As a self-proclaimed travel bug, I always wondered if I was a rare, immature twenty-something woman: someone who preferred parties over Prada, travel over real estate, new restaurants over domestic bliss, and adventure over stability. Well, after reading The Lost Girls, I know I’m not alone. The Lost Girls is a non-fiction travel tale starring three women, Holly, Amanda and Jen. Their story follows the twenty-something women around the world (four continents, to be exact) for one year as they search for insight and direction in their lives. The authors left their jobs, family and significant others in New York City, packed their backpacks, and made their way to their first stop in South America.
As I read the earlier chapters, all written from each girl’s perspective, I found myself sitting on the subway and throwing my hand over my mouth… not in surprise, no, but more to stifle a yawn. As The Lost Girls described hiking up the Inca Trail and meeting sleazy men in Peru, I found my eyes skimming the pages in search for something more. It wasn’t until the authors arrived in Africa and started their volunteer work with young girls, that I really began to thirst for more details of their adventure.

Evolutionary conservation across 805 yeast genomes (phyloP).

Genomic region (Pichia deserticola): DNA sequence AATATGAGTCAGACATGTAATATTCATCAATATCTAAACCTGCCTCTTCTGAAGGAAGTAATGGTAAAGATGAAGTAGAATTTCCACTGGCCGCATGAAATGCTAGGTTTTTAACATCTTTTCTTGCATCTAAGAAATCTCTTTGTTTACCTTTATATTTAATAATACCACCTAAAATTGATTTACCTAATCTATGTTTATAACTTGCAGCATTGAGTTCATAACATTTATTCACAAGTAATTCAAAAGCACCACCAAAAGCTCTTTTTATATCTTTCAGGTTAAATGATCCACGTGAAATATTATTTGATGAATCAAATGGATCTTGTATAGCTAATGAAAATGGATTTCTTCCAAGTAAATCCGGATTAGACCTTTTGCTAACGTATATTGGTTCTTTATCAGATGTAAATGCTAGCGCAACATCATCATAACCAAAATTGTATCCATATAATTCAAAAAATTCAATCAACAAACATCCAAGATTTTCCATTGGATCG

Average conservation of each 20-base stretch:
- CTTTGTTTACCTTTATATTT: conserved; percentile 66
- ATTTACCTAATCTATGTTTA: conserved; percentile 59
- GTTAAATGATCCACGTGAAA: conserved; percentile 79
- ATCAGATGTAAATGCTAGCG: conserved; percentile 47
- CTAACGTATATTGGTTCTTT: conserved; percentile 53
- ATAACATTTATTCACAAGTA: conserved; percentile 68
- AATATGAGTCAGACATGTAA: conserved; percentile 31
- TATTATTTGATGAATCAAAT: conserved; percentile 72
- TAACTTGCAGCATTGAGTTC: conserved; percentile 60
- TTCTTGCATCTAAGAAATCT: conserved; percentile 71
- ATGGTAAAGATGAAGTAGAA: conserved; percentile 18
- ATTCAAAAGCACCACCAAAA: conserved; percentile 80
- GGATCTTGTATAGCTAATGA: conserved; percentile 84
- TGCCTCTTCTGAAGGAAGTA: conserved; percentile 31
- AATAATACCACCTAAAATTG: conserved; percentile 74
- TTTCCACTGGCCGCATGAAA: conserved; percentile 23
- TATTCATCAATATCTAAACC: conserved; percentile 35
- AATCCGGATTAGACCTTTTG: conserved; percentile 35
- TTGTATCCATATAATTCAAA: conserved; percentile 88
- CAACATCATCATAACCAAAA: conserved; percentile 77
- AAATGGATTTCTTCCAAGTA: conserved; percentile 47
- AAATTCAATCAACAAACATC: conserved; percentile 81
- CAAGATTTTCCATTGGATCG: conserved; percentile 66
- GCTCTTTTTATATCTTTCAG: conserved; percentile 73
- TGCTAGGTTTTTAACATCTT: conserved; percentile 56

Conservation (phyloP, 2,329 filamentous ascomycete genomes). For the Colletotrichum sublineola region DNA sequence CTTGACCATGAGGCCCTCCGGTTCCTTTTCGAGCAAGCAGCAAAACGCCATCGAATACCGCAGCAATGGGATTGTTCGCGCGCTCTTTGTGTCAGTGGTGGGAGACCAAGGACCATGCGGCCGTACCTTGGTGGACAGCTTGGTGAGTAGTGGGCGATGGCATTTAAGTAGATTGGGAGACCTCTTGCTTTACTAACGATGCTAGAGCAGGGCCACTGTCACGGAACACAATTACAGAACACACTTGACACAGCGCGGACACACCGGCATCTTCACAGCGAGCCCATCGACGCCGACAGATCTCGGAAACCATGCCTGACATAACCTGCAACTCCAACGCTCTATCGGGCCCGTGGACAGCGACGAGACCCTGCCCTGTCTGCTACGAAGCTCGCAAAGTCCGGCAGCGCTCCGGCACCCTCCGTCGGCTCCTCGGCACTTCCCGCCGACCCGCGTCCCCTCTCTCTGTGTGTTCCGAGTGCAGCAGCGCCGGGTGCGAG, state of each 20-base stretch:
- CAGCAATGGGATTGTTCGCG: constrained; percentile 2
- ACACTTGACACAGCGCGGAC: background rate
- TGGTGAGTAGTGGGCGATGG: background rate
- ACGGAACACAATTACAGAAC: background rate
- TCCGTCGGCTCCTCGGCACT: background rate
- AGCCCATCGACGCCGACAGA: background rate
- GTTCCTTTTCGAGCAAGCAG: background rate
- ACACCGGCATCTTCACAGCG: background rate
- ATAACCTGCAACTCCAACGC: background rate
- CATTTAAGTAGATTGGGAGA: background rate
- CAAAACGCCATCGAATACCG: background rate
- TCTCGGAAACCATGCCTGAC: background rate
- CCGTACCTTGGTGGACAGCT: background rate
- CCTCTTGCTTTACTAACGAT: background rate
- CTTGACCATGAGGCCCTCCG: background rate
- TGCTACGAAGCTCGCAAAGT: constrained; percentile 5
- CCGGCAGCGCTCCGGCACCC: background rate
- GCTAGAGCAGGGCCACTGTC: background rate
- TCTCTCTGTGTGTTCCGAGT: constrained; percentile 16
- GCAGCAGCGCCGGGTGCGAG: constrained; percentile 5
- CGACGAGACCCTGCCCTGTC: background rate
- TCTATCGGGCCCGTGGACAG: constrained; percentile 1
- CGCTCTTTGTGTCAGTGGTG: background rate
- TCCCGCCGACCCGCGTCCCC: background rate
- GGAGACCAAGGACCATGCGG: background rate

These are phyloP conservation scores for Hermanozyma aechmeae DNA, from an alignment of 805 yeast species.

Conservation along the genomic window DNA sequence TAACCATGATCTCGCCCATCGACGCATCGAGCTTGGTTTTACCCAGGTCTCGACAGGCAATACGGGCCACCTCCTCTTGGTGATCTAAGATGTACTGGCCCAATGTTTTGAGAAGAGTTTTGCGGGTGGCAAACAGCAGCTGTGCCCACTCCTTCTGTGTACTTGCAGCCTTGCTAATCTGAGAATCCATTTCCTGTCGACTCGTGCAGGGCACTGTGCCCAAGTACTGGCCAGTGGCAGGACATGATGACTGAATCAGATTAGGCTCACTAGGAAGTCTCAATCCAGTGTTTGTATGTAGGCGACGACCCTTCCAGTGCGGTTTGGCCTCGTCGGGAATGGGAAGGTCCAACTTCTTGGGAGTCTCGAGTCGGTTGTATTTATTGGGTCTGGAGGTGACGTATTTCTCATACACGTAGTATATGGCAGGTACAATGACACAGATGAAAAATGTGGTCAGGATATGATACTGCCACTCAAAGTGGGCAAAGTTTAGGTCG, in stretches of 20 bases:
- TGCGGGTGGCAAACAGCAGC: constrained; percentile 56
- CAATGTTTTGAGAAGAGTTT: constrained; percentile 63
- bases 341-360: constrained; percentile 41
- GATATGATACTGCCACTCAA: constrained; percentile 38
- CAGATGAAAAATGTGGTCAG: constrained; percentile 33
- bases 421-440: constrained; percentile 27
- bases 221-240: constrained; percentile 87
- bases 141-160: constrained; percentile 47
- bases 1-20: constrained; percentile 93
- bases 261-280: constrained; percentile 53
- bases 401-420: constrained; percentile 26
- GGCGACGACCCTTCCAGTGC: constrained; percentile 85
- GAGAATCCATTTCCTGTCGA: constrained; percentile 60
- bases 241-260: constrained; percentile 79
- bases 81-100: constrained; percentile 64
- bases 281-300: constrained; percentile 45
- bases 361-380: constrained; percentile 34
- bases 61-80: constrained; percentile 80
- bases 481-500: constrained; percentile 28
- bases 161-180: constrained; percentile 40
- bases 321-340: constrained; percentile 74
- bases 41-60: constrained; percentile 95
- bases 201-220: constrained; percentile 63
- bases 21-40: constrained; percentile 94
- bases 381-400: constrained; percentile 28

Starting off slow, but finishing with a bang, I rate this Harper Collins female-skewed lit a solid B. There were emotional and loving moments peppered throughout the story, and a ton of inspiring and eye-opening cultural details. And while I would have liked a faster paced first half of the book, I kept reading because I was intrigued by their year abroad. So, as I sit here typing out my review, I continue reflecting on the positives in the story. My mind is frequently wandering from the girls yoga classes in India, volunteering with female borders, and river tubing in Laos, to bungee jumping in New Zealand, and road tripping and surfing in Australia, and I can’t help but find myself longing to plan my next trip. Considering my surroundings; a world map hanging on the wall beside me, my blog open in one tab, and the Expedia flight page open in another; it’s safe to say that The Lost Girls are still inspiring me long after I placed the book back onto the shelf. So maybe I’ll give it a B+, after all.